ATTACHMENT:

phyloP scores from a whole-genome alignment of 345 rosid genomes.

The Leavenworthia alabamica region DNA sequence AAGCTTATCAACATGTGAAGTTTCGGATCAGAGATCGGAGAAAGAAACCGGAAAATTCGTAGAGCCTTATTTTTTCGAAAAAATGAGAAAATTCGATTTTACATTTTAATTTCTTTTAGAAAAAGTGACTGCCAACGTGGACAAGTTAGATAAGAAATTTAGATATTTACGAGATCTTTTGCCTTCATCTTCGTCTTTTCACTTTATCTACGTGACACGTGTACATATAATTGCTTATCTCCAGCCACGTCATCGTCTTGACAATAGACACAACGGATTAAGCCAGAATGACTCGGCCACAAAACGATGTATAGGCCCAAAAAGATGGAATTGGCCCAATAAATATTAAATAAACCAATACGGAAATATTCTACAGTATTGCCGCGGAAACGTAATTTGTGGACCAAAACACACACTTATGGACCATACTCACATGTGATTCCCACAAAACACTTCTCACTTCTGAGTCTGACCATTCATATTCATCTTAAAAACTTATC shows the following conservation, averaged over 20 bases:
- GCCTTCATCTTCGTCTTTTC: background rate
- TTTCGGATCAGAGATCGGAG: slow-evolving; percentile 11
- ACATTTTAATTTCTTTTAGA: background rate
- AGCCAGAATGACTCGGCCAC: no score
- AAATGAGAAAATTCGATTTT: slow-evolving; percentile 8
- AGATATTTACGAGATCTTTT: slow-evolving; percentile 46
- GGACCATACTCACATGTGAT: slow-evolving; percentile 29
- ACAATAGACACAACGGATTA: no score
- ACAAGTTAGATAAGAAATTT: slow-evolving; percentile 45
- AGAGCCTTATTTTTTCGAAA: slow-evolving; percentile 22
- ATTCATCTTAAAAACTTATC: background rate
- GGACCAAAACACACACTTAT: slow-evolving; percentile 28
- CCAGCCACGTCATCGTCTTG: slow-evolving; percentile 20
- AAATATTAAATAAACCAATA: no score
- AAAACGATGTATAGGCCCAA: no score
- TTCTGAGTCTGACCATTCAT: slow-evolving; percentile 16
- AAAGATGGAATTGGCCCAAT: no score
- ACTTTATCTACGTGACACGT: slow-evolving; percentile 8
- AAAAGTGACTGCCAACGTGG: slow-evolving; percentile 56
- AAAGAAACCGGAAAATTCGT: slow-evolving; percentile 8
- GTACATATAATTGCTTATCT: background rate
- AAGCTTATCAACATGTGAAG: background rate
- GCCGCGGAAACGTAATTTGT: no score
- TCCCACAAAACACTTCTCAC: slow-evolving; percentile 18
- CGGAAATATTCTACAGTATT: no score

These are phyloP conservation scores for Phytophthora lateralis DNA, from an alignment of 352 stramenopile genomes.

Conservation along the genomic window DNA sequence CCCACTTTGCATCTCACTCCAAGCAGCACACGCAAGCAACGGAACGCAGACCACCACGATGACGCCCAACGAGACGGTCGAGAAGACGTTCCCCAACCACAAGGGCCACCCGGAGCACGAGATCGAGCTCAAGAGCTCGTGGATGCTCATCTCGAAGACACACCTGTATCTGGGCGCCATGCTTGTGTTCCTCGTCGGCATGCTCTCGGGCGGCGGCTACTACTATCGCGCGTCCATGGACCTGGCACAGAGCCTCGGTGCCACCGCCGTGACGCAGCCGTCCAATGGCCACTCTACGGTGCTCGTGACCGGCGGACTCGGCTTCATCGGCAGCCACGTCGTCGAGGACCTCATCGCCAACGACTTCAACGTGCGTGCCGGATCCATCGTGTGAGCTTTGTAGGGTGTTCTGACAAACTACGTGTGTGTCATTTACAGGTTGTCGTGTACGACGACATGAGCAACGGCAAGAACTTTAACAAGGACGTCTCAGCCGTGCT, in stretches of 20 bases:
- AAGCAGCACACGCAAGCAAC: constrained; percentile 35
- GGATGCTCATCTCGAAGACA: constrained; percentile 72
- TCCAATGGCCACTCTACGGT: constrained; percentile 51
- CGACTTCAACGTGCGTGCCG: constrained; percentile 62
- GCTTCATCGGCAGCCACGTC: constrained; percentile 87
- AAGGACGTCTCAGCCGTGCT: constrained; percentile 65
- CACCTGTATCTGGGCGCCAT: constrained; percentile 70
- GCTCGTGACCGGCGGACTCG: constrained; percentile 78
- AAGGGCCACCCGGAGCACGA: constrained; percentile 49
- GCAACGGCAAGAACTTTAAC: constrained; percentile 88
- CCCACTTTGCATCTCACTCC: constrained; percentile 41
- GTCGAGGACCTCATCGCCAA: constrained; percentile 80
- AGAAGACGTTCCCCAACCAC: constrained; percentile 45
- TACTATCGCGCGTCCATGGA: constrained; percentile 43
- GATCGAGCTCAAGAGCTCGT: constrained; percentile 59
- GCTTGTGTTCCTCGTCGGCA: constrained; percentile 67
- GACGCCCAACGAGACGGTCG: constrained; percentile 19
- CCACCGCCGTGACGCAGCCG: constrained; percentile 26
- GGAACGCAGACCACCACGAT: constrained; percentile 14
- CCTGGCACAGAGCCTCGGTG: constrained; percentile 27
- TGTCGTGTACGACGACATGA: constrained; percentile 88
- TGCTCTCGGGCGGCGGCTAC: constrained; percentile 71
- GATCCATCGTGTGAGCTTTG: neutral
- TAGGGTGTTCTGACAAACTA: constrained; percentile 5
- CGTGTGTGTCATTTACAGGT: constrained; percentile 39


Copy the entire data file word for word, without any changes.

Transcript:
phyloP scores from a whole-genome alignment of 345 rosid genomes.

The Leavenworthia alabamica region DNA sequence AAGCTTATCAACATGTGAAGTTTCGGATCAGAGATCGGAGAAAGAAACCGGAAAATTCGTAGAGCCTTATTTTTTCGAAAAAATGAGAAAATTCGATTTTACATTTTAATTTCTTTTAGAAAAAGTGACTGCCAACGTGGACAAGTTAGATAAGAAATTTAGATATTTACGAGATCTTTTGCCTTCATCTTCGTCTTTTCACTTTATCTACGTGACACGTGTACATATAATTGCTTATCTCCAGCCACGTCATCGTCTTGACAATAGACACAACGGATTAAGCCAGAATGACTCGGCCACAAAACGATGTATAGGCCCAAAAAGATGGAATTGGCCCAATAAATATTAAATAAACCAATACGGAAATATTCTACAGTATTGCCGCGGAAACGTAATTTGTGGACCAAAACACACACTTATGGACCATACTCACATGTGATTCCCACAAAACACTTCTCACTTCTGAGTCTGACCATTCATATTCATCTTAAAAACTTATC shows the following conservation, averaged over 20 bases:
- GCCTTCATCTTCGTCTTTTC: background rate
- TTTCGGATCAGAGATCGGAG: slow-evolving; percentile 11
- ACATTTTAATTTCTTTTAGA: background rate
- AGCCAGAATGACTCGGCCAC: no score
- AAATGAGAAAATTCGATTTT: slow-evolving; percentile 8
- AGATATTTACGAGATCTTTT: slow-evolving; percentile 46
- GGACCATACTCACATGTGAT: slow-evolving; percentile 29
- ACAATAGACACAACGGATTA: no score
- ACAAGTTAGATAAGAAATTT: slow-evolving; percentile 45
- AGAGCCTTATTTTTTCGAAA: slow-evolving; percentile 22
- ATTCATCTTAAAAACTTATC: background rate
- GGACCAAAACACACACTTAT: slow-evolving; percentile 28
- CCAGCCACGTCATCGTCTTG: slow-evolving; percentile 20
- AAATATTAAATAAACCAATA: no score
- AAAACGATGTATAGGCCCAA: no score
- TTCTGAGTCTGACCATTCAT: slow-evolving; percentile 16
- AAAGATGGAATTGGCCCAAT: no score
- ACTTTATCTACGTGACACGT: slow-evolving; percentile 8
- AAAAGTGACTGCCAACGTGG: slow-evolving; percentile 56
- AAAGAAACCGGAAAATTCGT: slow-evolving; percentile 8
- GTACATATAATTGCTTATCT: background rate
- AAGCTTATCAACATGTGAAG: background rate
- GCCGCGGAAACGTAATTTGT: no score
- TCCCACAAAACACTTCTCAC: slow-evolving; percentile 18
- CGGAAATATTCTACAGTATT: no score

These are phyloP conservation scores for Phytophthora lateralis DNA, from an alignment of 352 stramenopile genomes.

Conservation along the genomic window DNA sequence CCCACTTTGCATCTCACTCCAAGCAGCACACGCAAGCAACGGAACGCAGACCACCACGATGACGCCCAACGAGACGGTCGAGAAGACGTTCCCCAACCACAAGGGCCACCCGGAGCACGAGATCGAGCTCAAGAGCTCGTGGATGCTCATCTCGAAGACACACCTGTATCTGGGCGCCATGCTTGTGTTCCTCGTCGGCATGCTCTCGGGCGGCGGCTACTACTATCGCGCGTCCATGGACCTGGCACAGAGCCTCGGTGCCACCGCCGTGACGCAGCCGTCCAATGGCCACTCTACGGTGCTCGTGACCGGCGGACTCGGCTTCATCGGCAGCCACGTCGTCGAGGACCTCATCGCCAACGACTTCAACGTGCGTGCCGGATCCATCGTGTGAGCTTTGTAGGGTGTTCTGACAAACTACGTGTGTGTCATTTACAGGTTGTCGTGTACGACGACATGAGCAACGGCAAGAACTTTAACAAGGACGTCTCAGCCGTGCT, in stretches of 20 bases:
- AAGCAGCACACGCAAGCAAC: constrained; percentile 35
- GGATGCTCATCTCGAAGACA: constrained; percentile 72
- TCCAATGGCCACTCTACGGT: constrained; percentile 51
- CGACTTCAACGTGCGTGCCG: constrained; percentile 62
- GCTTCATCGGCAGCCACGTC: constrained; percentile 87
- AAGGACGTCTCAGCCGTGCT: constrained; percentile 65
- CACCTGTATCTGGGCGCCAT: constrained; percentile 70
- GCTCGTGACCGGCGGACTCG: constrained; percentile 78
- AAGGGCCACCCGGAGCACGA: constrained; percentile 49
- GCAACGGCAAGAACTTTAAC: constrained; percentile 88
- CCCACTTTGCATCTCACTCC: constrained; percentile 41
- GTCGAGGACCTCATCGCCAA: constrained; percentile 80
- AGAAGACGTTCCCCAACCAC: constrained; percentile 45
- TACTATCGCGCGTCCATGGA: constrained; percentile 43
- GATCGAGCTCAAGAGCTCGT: constrained; percentile 59
- GCTTGTGTTCCTCGTCGGCA: constrained; percentile 67
- GACGCCCAACGAGACGGTCG: constrained; percentile 19
- CCACCGCCGTGACGCAGCCG: constrained; percentile 26
- GGAACGCAGACCACCACGAT: constrained; percentile 14
- CCTGGCACAGAGCCTCGGTG: constrained; percentile 27
- TGTCGTGTACGACGACATGA: constrained; percentile 88
- TGCTCTCGGGCGGCGGCTAC: constrained; percentile 71
- GATCCATCGTGTGAGCTTTG: neutral
- TAGGGTGTTCTGACAAACTA: constrained; percentile 5
- CGTGTGTGTCATTTACAGGT: constrained; percentile 39